Small business owners need to be available nearly 24/7 in today’s connected world because there’s always just one more task to take care of. If this accurately describes you, then here’s the good news:
You may be able to save a bundle on your taxes by making effective use of the home office deduction.
It’s simple. If you have a dedicated workspace in your home, perhaps a spare room, basement, or attic AND you use this location regularly to conduct business, then you may qualify for the home office deduction and write off the cost of your workspace, plus you could earn additional tax-saving deductions as well.
The home office deduction is a time-honored tax savings strategy, recognized for years by the IRS. Like any other tax deduction, you simply need to make certain you qualify for this deduction and it’s documented correctly and the tax savings are yours to keep, money you can put right back into your pocket or invest back in your business.
So how do you qualify? There are three main requirements that are easy for you to determine:
To take advantage of this tax saving deduction, you must meet all three of the above requirements, and meet any ONE of the following:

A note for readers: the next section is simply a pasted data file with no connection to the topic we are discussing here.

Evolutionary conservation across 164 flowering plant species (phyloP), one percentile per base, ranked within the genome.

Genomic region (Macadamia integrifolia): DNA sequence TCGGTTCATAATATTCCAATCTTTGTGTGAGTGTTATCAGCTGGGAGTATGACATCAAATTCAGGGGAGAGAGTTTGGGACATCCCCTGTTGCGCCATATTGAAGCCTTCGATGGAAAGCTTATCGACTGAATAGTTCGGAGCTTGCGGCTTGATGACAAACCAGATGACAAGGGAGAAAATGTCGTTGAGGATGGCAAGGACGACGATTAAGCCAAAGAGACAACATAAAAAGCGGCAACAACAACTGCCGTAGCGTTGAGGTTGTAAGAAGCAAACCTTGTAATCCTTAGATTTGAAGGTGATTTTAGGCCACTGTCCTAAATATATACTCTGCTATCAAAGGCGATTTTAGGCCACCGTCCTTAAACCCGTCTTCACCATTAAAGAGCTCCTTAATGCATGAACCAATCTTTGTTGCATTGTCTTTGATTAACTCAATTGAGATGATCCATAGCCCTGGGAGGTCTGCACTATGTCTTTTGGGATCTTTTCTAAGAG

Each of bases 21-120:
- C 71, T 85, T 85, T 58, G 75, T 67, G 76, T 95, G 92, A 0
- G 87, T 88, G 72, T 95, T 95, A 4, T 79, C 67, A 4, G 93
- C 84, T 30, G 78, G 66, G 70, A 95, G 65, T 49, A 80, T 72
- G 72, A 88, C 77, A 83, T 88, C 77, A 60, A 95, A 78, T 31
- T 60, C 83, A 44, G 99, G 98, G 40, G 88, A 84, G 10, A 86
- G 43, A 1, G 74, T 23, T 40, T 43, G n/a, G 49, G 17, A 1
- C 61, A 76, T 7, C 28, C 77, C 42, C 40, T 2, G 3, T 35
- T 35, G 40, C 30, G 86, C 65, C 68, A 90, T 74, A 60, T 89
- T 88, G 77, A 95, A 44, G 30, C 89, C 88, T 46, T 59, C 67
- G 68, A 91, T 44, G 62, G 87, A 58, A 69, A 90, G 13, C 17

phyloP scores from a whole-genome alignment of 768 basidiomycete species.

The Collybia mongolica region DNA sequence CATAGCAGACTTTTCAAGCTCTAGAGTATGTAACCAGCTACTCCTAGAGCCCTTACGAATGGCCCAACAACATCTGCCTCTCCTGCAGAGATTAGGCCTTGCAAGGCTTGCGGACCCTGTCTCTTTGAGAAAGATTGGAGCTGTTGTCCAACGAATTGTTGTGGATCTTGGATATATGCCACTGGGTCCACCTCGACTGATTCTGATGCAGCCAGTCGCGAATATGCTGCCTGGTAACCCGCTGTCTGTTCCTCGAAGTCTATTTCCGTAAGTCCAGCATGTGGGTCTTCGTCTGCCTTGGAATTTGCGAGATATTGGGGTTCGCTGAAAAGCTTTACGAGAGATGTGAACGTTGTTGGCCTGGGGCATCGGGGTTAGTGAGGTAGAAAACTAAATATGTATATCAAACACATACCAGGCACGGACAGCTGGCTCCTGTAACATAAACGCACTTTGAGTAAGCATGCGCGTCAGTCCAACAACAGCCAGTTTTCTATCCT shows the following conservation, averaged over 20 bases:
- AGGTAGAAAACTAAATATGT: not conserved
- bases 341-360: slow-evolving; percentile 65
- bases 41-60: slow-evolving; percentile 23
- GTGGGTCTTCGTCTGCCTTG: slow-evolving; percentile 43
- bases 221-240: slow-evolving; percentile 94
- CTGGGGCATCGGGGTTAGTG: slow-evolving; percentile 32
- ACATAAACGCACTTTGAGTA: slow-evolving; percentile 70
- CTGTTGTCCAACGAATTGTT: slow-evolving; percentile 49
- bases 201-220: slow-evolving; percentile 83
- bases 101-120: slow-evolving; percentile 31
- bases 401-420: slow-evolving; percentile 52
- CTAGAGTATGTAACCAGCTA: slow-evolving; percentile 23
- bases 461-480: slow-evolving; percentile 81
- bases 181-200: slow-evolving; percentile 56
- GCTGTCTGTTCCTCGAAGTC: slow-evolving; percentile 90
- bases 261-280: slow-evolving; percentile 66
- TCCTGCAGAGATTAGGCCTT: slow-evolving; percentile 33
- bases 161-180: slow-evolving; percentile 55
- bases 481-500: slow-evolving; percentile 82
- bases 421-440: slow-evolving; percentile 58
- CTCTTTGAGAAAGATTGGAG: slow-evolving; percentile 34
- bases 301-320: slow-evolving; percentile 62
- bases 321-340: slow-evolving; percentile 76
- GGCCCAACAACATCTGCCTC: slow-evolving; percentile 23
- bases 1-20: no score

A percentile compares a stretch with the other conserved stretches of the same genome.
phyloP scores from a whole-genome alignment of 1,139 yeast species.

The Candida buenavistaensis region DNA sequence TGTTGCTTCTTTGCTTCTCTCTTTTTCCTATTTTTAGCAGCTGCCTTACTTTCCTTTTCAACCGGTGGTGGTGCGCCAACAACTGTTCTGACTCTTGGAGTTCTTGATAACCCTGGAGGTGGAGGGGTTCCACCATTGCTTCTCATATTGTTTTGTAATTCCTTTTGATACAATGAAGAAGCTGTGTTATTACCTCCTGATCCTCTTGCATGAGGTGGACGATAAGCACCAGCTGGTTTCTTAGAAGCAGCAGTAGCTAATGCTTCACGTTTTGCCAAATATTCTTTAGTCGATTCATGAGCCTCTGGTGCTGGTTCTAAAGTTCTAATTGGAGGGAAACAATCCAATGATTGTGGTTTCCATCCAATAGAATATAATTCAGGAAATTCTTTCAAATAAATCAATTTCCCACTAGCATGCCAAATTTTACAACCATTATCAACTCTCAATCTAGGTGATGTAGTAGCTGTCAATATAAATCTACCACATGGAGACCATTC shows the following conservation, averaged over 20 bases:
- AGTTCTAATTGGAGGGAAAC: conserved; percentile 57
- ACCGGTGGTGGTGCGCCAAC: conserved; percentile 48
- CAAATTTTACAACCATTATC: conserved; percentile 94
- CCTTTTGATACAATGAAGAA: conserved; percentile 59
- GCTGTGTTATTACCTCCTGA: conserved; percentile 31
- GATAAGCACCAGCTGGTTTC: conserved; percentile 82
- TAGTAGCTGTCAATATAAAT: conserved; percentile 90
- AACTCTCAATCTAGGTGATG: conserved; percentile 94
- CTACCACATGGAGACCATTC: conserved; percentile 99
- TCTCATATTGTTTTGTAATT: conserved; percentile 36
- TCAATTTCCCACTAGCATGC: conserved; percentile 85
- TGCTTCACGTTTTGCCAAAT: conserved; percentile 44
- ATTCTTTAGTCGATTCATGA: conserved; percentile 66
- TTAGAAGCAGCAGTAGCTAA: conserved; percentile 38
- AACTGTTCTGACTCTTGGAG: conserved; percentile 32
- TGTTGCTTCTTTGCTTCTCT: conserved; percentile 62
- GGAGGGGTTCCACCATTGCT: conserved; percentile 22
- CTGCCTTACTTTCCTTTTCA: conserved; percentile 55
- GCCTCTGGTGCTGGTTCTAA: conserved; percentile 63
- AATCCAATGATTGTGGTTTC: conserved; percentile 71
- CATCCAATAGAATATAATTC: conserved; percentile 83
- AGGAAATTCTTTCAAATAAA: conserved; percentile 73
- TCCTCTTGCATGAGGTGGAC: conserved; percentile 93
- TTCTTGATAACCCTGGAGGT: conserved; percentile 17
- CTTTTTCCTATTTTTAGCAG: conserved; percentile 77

The two major requirements to qualify for the home office deduction are exclusive and regular use and principal place of business.
What exactly does exclusive and regular use mean, and how do you determine if it’s your principal place of business? Let’s take a deeper dive into the details about how to qualify for this key tax saving deduction.
First, your home office workspace must be used regularly in the conduct of your business, AND the space must be used exclusively for that purpose.
Regular and exclusive use means that your home office computer is NOT used by your teenagers to play video games. And you can’t convert your home office by day into your family dining room by night.
Regular use means you use a specific area of your home on a frequent basis, not just once in a while. For example, let’s say you have a home office workspace set up in a spare bedroom and use it on a weekly basis to contact and schedule clients or perhaps bill customers. This would meet the test of regular use.
If you only work from your home office space occasionally, a few times a year and its use is incidental to your business, this would most likely not qualify as regular use.